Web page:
- The coronavirus that emerged from China’s Hubei province over a month ago and has spread to two dozen countries is already fueling mistrust from the U.S. government on whether China can provide accurate information.
- U.S. mistrust of China goes as far back as the 1950s, when national authorities set unrealistic production quotas that led local officials to inflate data.
The coronavirus that emerged from China’s Hubei province over a month ago and has spread to two dozen countries is already fueling mistrust from the U.S. government on whether China can provide accurate information about the epidemic.
The White House said this week it does “not have high confidence in the information coming out of China” regarding the count of coronavirus cases, a senior administration official told CNBC. Meanwhile, China has reportedly been reluctant to accept help from the Centers for Disease Control and Prevention, and has reportedly suppressed information about the outbreak from scientists that it deems alarming.
U.S. officials’ mistrust of China goes as far back as the 1950s, when national authorities set unrealistic production quotas that led local officials to inflate data. Mishaps with the 2003 outbreak of SARS, which sickened 8,098 people and killed about 800 over nine months, and discrepancies in reporting of economic data over the past two decades has only hardened the U.S. government’s belief that China cannot be trusted, experts say. White House advisor Peter Navarro has even called China a “disease incubator.”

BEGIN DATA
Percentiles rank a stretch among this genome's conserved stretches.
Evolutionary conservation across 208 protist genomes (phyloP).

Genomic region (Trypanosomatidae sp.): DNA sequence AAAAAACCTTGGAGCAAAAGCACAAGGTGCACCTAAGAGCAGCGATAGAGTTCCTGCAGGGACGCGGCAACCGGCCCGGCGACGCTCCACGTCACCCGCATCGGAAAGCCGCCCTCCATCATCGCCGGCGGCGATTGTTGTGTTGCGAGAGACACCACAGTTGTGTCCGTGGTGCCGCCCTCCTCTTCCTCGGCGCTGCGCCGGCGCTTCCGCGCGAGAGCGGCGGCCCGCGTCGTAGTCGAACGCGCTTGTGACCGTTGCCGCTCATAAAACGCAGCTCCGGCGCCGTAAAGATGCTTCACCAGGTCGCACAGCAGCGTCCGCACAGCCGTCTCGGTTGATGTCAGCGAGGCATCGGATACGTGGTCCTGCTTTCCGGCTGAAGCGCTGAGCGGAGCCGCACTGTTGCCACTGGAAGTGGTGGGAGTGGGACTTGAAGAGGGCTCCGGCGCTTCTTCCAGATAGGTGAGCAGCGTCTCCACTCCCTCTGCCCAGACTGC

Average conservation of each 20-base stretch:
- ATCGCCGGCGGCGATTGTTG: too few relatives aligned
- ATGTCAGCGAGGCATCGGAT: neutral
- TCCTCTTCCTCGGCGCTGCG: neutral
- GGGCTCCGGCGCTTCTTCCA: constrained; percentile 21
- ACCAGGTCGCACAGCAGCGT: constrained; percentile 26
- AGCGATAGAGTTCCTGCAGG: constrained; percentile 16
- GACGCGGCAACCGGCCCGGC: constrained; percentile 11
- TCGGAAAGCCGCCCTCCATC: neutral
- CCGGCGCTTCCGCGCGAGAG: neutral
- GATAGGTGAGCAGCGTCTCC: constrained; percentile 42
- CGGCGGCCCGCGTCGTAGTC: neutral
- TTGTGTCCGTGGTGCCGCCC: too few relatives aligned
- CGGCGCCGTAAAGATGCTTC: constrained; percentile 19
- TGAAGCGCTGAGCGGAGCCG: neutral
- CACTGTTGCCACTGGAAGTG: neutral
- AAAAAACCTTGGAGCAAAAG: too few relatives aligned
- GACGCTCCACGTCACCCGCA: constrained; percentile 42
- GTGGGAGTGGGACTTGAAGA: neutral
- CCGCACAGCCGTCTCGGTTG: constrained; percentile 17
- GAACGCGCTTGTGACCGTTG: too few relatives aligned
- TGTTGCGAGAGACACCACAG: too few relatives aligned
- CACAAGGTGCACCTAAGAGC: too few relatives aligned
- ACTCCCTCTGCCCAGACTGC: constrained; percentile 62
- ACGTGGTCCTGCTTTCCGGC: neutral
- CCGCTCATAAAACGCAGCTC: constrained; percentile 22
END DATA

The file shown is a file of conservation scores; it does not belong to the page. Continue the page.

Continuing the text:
Since emerging from the city of Wuhan, the new virus has spread from about 300 people as of mid-January to more than 64,000 as of Friday — with the number of new cases growing by the thousands every day. World health officials say China’s response to the virus is an improvement from past outbreaks. China has been more transparent, World Health Organization officials told reporters this week. Chinese health authorities quickly isolated the virus’ genetic sequence and shared it on a public database in a matter of weeks, they said, giving scientists a chance to identify it.
A WHO-led team of 12 international experts are expected to arrive in China this weekend to collaborate with Chinese counterparts, WHO Director-General Tedros Adhanom Ghebreyesus said Friday. But praise from the WHO has not kept top U.S. officials from criticizing China’s handling of the outbreak. On Thursday, White House top economic advisor Larry Kudlow told reporters the U.S. is “quite disappointed,” citing a lack of transparency. Such criticism is far from new.